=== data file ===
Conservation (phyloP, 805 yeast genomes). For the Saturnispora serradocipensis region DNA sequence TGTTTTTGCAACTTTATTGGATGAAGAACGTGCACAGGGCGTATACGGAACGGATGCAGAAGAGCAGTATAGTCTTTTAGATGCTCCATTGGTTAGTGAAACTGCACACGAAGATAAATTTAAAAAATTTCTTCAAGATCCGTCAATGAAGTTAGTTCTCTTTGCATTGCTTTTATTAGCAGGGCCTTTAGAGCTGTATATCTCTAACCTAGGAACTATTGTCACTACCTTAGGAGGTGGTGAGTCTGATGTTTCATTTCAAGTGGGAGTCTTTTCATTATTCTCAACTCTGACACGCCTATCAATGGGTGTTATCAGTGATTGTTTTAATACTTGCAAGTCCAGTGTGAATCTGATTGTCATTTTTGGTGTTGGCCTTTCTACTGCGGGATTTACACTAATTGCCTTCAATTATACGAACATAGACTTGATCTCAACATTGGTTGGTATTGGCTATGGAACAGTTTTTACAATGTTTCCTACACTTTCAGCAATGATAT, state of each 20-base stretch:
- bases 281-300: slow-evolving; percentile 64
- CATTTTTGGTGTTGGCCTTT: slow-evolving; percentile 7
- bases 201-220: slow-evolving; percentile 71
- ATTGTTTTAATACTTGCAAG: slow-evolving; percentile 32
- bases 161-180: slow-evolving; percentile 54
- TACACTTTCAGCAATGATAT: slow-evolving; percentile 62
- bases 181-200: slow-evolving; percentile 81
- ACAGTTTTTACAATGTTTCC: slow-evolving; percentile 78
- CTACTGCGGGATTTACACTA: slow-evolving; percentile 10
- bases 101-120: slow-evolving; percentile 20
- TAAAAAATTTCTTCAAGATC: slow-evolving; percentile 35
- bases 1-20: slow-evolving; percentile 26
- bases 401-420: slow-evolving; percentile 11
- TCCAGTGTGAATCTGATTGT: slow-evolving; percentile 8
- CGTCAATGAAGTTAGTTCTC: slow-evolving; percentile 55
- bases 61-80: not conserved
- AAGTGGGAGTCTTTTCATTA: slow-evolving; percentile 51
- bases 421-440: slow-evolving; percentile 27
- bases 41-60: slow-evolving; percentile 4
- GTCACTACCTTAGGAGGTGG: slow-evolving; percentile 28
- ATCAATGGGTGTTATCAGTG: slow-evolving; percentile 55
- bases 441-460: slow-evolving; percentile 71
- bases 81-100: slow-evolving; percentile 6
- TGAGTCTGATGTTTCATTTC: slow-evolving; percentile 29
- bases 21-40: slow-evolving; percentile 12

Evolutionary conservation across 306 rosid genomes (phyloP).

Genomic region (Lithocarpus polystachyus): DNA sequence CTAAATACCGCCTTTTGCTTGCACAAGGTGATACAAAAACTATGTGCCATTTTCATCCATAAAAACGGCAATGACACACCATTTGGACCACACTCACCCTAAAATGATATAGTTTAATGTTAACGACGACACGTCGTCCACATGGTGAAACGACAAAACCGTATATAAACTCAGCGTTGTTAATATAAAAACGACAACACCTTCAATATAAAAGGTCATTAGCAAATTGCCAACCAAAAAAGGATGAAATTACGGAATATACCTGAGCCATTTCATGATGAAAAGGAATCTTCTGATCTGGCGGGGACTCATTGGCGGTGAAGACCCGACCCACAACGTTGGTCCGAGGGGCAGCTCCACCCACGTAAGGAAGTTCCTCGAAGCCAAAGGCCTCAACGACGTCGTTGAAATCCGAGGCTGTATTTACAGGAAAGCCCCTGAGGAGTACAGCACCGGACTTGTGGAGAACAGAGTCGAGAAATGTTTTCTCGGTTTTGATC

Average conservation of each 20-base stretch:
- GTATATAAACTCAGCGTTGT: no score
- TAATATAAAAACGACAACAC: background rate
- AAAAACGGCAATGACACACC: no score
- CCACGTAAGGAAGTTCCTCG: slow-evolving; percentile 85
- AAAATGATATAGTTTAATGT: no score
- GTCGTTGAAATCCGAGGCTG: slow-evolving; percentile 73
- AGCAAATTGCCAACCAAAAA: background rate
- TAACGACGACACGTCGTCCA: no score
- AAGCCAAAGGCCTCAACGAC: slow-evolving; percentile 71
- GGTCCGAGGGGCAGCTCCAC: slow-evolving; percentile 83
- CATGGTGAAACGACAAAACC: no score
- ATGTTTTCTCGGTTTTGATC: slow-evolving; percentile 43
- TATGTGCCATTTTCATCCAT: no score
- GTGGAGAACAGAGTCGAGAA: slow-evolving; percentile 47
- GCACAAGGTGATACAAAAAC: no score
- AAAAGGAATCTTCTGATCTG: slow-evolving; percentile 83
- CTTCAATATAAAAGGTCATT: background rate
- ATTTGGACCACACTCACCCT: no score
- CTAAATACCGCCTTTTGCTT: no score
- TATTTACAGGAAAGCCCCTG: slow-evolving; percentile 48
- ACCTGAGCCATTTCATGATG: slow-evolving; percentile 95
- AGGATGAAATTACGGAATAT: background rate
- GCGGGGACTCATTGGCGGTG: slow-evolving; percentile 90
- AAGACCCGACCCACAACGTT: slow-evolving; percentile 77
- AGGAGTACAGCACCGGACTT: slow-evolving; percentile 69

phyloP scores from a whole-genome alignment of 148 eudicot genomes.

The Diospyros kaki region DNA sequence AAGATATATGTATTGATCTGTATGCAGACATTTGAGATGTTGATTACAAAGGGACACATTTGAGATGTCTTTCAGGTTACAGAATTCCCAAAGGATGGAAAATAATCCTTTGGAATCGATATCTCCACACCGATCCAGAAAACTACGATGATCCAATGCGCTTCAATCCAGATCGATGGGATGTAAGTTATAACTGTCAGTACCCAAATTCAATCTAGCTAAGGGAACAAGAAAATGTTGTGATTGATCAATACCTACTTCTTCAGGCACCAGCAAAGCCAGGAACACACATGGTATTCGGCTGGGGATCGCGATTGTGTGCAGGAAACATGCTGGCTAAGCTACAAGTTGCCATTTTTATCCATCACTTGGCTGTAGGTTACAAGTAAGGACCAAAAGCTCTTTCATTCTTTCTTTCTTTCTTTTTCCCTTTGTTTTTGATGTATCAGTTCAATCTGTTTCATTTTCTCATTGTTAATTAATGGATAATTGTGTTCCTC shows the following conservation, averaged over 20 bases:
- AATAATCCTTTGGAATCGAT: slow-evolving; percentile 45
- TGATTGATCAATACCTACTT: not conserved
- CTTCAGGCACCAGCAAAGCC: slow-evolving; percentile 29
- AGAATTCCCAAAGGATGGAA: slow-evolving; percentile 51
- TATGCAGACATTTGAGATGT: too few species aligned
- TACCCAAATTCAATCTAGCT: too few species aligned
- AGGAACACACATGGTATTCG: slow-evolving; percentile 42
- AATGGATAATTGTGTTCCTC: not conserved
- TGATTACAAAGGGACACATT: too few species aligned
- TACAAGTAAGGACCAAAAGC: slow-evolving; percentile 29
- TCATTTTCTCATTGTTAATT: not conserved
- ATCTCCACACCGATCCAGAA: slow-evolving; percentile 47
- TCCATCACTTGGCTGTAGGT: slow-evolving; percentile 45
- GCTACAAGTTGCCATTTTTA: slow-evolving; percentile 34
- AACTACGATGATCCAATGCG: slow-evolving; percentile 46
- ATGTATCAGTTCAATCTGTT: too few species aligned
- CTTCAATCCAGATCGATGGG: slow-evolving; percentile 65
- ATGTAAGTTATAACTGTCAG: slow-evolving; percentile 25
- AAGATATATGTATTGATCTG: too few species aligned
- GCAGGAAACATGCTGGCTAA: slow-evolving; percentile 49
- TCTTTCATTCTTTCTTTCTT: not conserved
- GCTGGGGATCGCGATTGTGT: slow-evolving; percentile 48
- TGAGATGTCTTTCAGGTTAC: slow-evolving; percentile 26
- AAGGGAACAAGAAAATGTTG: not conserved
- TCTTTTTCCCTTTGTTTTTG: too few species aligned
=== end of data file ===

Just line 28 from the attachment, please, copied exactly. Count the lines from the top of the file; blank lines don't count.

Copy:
Genomic region (Lithocarpus polystachyus): DNA sequence CTAAATACCGCCTTTTGCTTGCACAAGGTGATACAAAAACTATGTGCCATTTTCATCCATAAAAACGGCAATGACACACCATTTGGACCACACTCACCCTAAAATGATATAGTTTAATGTTAACGACGACACGTCGTCCACATGGTGAAACGACAAAACCGTATATAAACTCAGCGTTGTTAATATAAAAACGACAACACCTTCAATATAAAAGGTCATTAGCAAATTGCCAACCAAAAAAGGATGAAATTACGGAATATACCTGAGCCATTTCATGATGAAAAGGAATCTTCTGATCTGGCGGGGACTCATTGGCGGTGAAGACCCGACCCACAACGTTGGTCCGAGGGGCAGCTCCACCCACGTAAGGAAGTTCCTCGAAGCCAAAGGCCTCAACGACGTCGTTGAAATCCGAGGCTGTATTTACAGGAAAGCCCCTGAGGAGTACAGCACCGGACTTGTGGAGAACAGAGTCGAGAAATGTTTTCTCGGTTTTGATC